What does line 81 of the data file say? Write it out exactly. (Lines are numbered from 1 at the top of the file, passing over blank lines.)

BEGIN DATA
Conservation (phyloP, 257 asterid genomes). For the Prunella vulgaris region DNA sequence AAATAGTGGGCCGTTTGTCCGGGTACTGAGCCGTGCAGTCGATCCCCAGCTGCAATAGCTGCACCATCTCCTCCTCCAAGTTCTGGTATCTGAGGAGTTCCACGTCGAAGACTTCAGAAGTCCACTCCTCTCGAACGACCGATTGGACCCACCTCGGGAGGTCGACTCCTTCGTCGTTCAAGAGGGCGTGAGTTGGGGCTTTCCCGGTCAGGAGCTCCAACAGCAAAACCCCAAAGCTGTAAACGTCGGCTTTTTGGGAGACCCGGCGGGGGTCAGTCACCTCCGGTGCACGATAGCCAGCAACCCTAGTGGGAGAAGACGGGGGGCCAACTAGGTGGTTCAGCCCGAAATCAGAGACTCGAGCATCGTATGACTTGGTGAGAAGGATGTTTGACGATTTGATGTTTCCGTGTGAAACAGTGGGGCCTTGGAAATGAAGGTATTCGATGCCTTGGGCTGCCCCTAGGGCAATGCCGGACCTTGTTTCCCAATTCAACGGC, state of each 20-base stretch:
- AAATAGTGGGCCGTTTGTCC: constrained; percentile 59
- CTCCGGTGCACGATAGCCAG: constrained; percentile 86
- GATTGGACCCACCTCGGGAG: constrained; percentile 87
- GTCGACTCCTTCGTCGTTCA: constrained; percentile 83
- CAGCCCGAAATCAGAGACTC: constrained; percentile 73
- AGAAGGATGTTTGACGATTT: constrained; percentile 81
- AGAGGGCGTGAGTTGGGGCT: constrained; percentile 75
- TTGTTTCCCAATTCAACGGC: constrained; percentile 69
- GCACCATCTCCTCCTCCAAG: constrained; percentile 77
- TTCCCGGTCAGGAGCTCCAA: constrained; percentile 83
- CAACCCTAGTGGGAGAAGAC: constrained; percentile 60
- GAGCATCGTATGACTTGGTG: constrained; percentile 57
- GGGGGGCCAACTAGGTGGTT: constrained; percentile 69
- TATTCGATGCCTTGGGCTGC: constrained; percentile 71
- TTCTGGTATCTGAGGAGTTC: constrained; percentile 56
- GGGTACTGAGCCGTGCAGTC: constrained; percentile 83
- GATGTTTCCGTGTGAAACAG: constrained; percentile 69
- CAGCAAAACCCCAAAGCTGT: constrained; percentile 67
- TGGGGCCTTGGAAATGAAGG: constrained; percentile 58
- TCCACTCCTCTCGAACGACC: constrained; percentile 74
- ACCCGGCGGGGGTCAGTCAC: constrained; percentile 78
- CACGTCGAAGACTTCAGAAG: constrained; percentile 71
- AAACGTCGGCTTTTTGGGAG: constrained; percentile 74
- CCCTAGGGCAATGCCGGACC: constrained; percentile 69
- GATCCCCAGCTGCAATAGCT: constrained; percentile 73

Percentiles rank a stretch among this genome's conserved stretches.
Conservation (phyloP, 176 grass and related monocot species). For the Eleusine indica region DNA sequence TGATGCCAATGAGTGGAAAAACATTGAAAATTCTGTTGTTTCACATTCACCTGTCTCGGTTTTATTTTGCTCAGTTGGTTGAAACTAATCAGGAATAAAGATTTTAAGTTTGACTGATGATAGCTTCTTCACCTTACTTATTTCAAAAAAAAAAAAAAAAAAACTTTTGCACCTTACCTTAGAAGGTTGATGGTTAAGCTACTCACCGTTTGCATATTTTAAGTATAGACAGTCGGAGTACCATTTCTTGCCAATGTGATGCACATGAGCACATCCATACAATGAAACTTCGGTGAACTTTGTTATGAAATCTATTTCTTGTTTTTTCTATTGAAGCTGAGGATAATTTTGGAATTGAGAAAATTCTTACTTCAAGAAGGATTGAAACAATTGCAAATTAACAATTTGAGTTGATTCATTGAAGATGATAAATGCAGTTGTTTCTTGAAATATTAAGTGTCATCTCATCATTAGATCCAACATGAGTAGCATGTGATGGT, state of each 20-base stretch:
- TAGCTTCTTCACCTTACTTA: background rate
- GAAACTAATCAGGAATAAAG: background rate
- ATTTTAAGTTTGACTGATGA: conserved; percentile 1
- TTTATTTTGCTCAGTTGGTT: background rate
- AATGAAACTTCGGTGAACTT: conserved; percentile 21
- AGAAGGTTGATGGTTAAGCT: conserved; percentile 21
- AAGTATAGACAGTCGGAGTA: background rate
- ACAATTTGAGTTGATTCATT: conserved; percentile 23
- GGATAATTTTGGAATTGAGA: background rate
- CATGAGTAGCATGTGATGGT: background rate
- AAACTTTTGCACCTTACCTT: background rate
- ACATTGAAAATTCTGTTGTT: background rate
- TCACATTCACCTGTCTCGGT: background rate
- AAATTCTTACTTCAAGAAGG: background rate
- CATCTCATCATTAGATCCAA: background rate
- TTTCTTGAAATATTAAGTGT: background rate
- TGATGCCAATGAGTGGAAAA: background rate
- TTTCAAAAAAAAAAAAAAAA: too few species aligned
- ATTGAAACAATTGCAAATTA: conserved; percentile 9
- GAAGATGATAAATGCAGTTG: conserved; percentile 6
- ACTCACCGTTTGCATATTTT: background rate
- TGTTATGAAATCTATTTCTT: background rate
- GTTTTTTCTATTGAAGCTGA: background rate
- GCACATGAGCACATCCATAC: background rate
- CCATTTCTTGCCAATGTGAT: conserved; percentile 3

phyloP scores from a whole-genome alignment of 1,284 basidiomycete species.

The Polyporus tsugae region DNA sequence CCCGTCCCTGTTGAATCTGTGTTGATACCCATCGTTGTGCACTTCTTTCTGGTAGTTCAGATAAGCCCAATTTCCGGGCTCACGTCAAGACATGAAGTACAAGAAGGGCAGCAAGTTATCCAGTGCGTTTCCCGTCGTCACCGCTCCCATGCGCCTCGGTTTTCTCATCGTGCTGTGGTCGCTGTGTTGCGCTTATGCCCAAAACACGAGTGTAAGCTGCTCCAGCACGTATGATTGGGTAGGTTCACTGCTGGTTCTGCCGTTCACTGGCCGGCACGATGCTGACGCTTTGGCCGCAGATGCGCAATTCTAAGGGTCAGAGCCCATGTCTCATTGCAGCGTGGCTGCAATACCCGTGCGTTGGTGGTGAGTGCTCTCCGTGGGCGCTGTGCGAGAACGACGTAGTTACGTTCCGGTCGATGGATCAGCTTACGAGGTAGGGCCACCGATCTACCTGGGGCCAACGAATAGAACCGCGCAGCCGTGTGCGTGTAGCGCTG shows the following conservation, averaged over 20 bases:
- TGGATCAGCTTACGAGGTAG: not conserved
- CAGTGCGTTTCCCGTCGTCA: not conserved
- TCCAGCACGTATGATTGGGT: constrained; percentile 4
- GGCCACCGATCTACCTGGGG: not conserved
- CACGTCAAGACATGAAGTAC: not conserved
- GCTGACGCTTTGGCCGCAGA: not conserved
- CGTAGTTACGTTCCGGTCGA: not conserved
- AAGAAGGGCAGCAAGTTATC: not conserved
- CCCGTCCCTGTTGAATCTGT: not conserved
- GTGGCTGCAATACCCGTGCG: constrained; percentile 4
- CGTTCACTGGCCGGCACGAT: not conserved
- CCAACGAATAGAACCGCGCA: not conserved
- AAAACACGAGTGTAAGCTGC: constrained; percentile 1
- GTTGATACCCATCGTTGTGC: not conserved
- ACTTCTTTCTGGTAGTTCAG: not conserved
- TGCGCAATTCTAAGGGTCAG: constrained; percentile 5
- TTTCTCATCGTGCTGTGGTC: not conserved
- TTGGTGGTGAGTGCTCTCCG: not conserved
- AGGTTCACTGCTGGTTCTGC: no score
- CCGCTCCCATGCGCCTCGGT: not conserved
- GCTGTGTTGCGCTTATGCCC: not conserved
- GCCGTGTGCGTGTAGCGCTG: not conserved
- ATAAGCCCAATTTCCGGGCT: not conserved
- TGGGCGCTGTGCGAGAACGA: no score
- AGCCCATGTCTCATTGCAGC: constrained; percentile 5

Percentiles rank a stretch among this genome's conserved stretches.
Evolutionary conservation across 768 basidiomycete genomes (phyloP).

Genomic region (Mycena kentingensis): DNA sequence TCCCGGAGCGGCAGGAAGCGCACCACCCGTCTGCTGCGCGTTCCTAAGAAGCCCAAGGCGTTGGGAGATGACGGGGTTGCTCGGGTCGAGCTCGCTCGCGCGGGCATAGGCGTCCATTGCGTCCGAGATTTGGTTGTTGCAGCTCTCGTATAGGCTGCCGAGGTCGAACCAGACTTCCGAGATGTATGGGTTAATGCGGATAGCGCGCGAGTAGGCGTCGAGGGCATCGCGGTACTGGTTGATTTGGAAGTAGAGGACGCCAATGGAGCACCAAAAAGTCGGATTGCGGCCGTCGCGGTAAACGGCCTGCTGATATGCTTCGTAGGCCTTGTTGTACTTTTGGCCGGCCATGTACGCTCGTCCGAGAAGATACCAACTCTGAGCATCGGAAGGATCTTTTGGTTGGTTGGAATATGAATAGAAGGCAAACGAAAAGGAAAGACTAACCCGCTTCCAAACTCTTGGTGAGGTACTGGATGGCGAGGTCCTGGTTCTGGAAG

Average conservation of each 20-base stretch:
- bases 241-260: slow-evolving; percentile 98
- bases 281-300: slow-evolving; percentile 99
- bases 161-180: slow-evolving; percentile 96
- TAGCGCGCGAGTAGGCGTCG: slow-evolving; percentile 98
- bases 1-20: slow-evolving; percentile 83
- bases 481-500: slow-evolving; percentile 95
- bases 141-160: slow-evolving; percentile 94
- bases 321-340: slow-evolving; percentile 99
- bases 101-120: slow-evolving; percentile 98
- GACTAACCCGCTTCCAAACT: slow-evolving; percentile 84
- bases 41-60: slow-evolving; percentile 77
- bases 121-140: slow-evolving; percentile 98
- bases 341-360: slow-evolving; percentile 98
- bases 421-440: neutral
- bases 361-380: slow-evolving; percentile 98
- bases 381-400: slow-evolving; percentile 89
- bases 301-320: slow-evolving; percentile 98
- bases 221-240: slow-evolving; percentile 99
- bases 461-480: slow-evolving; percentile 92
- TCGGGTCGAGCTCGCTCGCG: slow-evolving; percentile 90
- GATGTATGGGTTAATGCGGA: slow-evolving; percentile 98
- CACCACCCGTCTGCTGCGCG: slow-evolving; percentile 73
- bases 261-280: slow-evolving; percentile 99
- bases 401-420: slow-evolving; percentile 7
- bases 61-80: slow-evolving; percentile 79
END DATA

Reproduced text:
Percentiles rank a stretch among this genome's conserved stretches.